Search Results

You are looking at 61 - 69 of 69 items for

  • Author or Editor: Michael Bell x
  • All content x
Clear All Modify Search
Michael T. Montgomery, Christopher Davis, Timothy Dunkerton, Zhuo Wang, Christopher Velden, Ryan Torn, Sharanya J. Majumdar, Fuqing Zhang, Roger K. Smith, Lance Bosart, Michael M. Bell, Jennifer S. Haase, Andrew Heymsfield, Jorgen Jensen, Teresa Campos, and Mark A. Boothe

The principal hypotheses of a new model of tropical cyclogenesis, known as the marsupial paradigm, were tested in the context of Atlantic tropical disturbances during the National Science Foundation (NSF)-sponsored Pre-Depression Investigation of Cloud Systems in the Tropics (PREDICT) experiment in 2010. PREDICT was part of a tri-agency collaboration, along with the National Aeronautics and Space Administration's Genesis and Rapid Intensification Processes (NASA GRIP) experiment and the National Oceanic and Atmospheric Administration's Intensity Forecasting Experiment (NOAA IFEX), intended to examine both developing and nondeveloping tropical disturbances.

During PREDICT, a total of 26 missions were flown with the NSF/NCAR Gulfstream V (GV) aircraft sampling eight tropical disturbances. Among these were four cases (Fiona, ex-Gaston, Karl, and Matthew) for which three or more missions were conducted, many on consecutive days. Because of the scientific focus on the Lagrangian nature of the tropical cyclogenesis process, a wave-relative frame of reference was adopted throughout the experiment in which various model- and satellite-based products were examined to guide aircraft planning and real-time operations. Here, the scientific products and examples of data collected are highlighted for several of the disturbances. The suite of cases observed represents arguably the most comprehensive, self-consistent dataset ever collected on the environment and mesoscale structure of developing and nondeveloping predepression disturbances.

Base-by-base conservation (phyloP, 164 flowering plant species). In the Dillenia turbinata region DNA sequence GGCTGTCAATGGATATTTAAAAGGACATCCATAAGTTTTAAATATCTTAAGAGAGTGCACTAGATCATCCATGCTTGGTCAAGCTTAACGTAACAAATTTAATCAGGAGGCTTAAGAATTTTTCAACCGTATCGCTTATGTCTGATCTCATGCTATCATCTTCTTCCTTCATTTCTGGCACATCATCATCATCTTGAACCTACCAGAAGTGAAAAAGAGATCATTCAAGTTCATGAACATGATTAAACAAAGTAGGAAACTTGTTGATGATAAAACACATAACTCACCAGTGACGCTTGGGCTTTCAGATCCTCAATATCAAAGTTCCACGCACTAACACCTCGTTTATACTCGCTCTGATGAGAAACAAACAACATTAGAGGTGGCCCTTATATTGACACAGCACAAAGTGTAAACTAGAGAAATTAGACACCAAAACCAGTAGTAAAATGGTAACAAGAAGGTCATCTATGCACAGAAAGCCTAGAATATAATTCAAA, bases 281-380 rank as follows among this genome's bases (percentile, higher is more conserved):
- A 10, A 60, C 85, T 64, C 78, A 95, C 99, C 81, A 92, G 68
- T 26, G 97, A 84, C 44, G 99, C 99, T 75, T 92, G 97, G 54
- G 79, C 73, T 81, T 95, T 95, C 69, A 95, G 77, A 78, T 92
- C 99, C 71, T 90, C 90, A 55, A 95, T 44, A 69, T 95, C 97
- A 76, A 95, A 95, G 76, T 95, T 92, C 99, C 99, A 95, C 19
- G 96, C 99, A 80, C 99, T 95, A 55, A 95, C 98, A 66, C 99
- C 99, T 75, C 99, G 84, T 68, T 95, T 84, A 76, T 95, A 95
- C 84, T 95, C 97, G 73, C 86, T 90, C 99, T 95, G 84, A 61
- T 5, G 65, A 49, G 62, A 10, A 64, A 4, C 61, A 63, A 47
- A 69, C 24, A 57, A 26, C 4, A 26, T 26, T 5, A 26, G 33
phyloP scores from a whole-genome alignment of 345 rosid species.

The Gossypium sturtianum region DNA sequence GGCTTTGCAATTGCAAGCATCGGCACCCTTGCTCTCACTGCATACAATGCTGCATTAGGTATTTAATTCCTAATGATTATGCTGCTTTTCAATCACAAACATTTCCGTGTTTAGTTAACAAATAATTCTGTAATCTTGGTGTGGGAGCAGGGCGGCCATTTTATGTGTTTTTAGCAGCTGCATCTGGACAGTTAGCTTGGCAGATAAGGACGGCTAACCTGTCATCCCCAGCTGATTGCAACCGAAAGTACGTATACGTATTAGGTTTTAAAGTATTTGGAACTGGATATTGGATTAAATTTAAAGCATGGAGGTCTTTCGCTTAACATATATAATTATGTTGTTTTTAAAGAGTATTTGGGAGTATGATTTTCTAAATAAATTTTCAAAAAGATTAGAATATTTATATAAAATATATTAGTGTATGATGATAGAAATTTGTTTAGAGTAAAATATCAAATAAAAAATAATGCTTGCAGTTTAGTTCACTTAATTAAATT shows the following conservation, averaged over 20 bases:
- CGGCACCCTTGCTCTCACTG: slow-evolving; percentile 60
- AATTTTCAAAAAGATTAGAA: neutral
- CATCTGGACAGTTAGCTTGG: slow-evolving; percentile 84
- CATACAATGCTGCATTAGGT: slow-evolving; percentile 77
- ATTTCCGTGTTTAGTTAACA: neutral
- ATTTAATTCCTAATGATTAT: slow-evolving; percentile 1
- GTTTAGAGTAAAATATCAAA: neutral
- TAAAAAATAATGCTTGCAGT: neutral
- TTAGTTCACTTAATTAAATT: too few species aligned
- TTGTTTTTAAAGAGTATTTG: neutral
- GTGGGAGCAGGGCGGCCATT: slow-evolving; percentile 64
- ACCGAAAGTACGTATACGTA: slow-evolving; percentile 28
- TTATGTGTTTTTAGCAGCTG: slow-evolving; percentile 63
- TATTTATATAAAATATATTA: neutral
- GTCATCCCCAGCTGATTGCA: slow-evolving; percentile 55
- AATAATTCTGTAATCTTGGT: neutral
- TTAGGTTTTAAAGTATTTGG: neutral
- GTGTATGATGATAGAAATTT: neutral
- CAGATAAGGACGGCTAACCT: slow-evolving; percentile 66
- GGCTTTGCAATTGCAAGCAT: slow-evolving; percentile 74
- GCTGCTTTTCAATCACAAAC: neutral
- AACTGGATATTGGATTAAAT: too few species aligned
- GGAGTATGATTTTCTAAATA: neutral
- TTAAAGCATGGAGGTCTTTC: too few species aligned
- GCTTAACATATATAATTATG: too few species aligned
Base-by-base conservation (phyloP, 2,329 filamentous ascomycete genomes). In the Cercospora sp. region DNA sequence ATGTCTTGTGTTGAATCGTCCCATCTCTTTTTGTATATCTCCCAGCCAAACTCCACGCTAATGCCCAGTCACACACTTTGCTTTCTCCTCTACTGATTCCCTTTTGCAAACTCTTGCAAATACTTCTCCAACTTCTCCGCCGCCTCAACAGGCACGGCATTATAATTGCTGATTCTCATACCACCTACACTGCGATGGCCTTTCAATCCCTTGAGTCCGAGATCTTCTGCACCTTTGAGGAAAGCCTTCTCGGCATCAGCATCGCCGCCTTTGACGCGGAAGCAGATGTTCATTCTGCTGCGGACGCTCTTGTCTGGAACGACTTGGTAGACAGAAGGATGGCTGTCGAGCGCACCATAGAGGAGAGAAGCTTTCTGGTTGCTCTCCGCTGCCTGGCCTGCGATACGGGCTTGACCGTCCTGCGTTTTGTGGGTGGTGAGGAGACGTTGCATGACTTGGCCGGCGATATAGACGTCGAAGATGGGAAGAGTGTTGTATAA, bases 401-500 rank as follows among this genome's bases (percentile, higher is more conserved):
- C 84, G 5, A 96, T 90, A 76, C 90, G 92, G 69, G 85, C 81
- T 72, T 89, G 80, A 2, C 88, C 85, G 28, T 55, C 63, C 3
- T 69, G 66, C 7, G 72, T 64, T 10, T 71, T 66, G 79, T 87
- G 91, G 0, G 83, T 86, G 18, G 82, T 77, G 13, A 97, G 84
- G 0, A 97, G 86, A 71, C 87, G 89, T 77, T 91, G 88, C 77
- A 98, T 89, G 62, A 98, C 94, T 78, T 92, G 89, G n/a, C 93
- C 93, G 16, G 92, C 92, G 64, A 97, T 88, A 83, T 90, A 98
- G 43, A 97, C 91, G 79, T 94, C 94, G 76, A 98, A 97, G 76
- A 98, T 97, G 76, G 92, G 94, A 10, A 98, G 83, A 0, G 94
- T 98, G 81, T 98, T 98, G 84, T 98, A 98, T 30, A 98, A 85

Full access
Jesse E. Bell, Michael A. Palecki, C. Bruce Baker, William G. Collins, Jay H. Lawrimore, Ronald D. Leeper, Mark E. Hall, John Kochendorfer, Tilden P. Meyers, Tim Wilson, and Howard J. Diamond

Abstract

The U.S. Climate Reference Network (USCRN) is a network of climate-monitoring stations maintained and operated by the National Oceanic and Atmospheric Administration (NOAA) to provide climate-science-quality measurements of air temperature and precipitation. The stations in the network were designed to be extensible to other missions, and the National Integrated Drought Information System program determined that the USCRN could be augmented to provide observations that are more drought relevant. To increase the network’s capability of monitoring soil processes and drought, soil observations were added to USCRN instrumentation. In 2011, the USCRN team completed at each USCRN station in the conterminous United States the installation of triplicate-configuration soil moisture and soil temperature probes at five standards depths (5, 10, 20, 50, and 100 cm) as prescribed by the World Meteorological Organization; in addition, the project included the installation of a relative humidity sensor at each of the stations. Work is also under way to eventually install soil sensors at the expanding USCRN stations in Alaska. USCRN data are stewarded by the NOAA National Climatic Data Center, and instrument engineering and performance studies, installation, and maintenance are performed by the NOAA Atmospheric Turbulence and Diffusion Division. This article provides a technical description of the USCRN soil observations in the context of U.S. soil-climate–measurement efforts and discusses the advantage of the triple-redundancy approach applied by the USCRN.

Restricted access
Pedro L. Fernández-Cabán, A. Addison Alford, Martin J. Bell, Michael I. Biggerstaff, Gordon D. Carrie, Brian Hirth, Karen Kosiba, Brian M. Phillips, John L. Schroeder, Sean M. Waugh, Eric Williford, Joshua Wurman, and Forrest J. Masters

Abstract